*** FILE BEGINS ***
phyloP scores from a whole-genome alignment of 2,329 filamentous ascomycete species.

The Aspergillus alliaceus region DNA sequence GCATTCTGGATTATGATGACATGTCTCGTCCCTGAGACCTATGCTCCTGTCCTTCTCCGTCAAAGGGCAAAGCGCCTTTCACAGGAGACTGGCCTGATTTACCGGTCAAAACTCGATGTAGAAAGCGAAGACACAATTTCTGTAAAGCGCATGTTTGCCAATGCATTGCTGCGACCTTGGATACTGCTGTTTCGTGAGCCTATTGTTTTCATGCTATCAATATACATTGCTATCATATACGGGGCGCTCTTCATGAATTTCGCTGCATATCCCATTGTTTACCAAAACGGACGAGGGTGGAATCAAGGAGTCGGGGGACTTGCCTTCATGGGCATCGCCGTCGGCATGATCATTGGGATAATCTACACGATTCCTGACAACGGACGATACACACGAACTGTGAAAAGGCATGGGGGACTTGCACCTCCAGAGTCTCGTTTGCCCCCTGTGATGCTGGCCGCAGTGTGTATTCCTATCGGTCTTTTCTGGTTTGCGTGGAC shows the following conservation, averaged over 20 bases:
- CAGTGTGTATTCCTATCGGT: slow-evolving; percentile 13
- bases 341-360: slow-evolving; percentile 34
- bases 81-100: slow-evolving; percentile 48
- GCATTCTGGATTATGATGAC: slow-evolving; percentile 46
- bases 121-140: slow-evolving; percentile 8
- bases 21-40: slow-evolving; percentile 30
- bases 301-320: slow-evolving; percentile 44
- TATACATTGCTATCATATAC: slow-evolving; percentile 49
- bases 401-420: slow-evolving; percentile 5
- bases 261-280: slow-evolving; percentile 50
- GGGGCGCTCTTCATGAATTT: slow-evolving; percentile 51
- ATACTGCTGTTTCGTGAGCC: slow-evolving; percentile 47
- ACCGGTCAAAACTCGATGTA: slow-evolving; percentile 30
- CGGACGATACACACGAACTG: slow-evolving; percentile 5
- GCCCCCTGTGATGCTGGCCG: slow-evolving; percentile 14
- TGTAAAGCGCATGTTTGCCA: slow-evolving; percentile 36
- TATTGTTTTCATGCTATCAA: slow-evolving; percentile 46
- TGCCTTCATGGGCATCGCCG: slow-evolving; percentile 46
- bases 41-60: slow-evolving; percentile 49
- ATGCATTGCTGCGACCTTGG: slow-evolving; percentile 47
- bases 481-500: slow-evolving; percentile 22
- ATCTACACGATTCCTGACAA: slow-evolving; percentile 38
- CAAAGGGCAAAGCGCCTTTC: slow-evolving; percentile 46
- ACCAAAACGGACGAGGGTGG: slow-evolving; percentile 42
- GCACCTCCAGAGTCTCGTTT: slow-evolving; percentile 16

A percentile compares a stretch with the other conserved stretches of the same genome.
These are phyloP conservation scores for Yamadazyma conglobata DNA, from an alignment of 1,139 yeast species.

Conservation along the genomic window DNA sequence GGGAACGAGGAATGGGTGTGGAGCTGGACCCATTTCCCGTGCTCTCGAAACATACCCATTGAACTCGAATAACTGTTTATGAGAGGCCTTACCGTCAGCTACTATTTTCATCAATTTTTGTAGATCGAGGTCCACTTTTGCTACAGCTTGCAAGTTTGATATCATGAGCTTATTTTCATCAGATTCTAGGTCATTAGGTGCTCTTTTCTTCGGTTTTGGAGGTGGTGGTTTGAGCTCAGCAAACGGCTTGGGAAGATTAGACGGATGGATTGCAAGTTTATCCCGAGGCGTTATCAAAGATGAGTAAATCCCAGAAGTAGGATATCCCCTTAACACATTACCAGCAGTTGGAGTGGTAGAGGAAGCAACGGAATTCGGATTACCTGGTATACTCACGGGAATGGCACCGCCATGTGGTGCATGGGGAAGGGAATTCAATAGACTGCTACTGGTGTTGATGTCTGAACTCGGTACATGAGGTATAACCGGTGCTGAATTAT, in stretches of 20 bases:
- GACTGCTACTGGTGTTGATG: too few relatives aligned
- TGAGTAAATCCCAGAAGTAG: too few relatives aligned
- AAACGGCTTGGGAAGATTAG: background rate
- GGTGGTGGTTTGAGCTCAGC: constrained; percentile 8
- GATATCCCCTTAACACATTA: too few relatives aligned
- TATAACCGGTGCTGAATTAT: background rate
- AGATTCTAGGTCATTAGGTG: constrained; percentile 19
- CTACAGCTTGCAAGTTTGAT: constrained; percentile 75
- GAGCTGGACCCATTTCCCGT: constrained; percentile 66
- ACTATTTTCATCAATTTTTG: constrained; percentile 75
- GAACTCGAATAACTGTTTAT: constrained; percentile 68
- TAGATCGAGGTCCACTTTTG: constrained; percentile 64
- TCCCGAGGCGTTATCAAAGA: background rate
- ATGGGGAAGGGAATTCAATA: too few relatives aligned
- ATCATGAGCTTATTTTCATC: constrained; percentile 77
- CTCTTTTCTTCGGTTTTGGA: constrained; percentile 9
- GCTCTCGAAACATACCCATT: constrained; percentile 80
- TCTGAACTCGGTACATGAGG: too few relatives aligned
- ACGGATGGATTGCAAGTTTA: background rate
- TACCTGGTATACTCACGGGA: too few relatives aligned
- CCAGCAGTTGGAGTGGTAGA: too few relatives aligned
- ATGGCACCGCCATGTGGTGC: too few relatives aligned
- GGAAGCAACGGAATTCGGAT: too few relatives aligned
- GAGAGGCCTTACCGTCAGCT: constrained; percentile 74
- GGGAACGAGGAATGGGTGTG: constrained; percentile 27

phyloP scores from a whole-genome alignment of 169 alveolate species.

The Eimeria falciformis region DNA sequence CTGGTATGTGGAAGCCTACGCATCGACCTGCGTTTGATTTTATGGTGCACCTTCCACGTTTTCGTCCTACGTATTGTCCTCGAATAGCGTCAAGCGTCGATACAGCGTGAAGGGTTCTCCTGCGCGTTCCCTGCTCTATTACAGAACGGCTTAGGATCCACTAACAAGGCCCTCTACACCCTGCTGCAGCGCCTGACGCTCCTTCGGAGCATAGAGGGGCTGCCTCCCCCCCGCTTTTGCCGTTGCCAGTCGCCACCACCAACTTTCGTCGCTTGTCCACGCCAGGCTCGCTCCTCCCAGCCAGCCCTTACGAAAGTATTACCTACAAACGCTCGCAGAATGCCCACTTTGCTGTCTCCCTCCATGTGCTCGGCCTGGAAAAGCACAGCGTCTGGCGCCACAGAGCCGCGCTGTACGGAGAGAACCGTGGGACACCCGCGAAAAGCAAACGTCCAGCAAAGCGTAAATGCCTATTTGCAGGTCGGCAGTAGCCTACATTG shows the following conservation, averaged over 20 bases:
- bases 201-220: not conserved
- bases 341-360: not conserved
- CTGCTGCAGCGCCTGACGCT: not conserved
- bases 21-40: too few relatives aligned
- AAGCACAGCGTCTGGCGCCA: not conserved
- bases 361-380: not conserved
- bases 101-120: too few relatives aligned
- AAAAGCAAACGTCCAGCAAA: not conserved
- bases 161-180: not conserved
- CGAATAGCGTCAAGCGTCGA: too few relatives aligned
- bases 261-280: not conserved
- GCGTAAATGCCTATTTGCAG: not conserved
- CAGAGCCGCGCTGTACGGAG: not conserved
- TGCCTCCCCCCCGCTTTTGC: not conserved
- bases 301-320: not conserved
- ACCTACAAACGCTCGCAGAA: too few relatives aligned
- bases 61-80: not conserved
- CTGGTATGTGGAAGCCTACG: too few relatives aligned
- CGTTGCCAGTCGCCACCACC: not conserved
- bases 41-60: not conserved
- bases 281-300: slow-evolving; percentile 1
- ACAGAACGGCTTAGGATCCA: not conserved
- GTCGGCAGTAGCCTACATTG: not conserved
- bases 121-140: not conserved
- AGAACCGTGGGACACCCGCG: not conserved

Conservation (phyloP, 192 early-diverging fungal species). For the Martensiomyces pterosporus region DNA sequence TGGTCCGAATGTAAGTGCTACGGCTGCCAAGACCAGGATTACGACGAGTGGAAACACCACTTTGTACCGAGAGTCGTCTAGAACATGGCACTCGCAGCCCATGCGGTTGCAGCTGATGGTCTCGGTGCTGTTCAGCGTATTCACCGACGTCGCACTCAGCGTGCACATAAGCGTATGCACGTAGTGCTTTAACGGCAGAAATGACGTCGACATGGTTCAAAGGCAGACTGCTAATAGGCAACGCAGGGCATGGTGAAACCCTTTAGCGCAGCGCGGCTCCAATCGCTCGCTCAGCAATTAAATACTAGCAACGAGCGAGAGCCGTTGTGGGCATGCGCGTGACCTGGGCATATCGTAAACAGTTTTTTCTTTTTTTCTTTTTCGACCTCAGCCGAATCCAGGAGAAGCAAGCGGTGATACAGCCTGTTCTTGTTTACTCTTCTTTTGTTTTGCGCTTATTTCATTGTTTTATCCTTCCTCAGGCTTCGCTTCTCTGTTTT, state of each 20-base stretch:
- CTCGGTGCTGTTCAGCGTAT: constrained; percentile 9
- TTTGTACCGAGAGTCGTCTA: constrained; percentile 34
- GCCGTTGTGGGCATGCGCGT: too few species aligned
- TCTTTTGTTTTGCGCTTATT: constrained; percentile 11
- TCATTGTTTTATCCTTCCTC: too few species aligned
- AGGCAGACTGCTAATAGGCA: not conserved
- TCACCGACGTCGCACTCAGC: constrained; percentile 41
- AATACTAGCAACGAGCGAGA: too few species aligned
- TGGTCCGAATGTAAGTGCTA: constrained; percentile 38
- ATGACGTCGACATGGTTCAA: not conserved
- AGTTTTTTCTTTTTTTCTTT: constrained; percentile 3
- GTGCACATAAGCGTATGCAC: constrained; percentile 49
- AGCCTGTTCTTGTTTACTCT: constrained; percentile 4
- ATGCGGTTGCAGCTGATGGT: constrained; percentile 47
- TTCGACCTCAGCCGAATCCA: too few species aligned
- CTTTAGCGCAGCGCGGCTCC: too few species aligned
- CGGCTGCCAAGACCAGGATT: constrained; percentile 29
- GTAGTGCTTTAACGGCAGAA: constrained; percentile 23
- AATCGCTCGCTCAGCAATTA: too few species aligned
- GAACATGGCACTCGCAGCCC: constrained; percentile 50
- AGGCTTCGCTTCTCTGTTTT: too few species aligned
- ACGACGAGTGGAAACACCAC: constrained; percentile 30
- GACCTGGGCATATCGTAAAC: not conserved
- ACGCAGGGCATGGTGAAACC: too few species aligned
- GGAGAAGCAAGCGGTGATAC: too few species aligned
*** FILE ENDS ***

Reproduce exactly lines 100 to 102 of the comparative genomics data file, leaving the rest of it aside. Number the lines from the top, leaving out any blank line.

- CGGCTGCCAAGACCAGGATT: constrained; percentile 29
- GTAGTGCTTTAACGGCAGAA: constrained; percentile 23
- AATCGCTCGCTCAGCAATTA: too few species aligned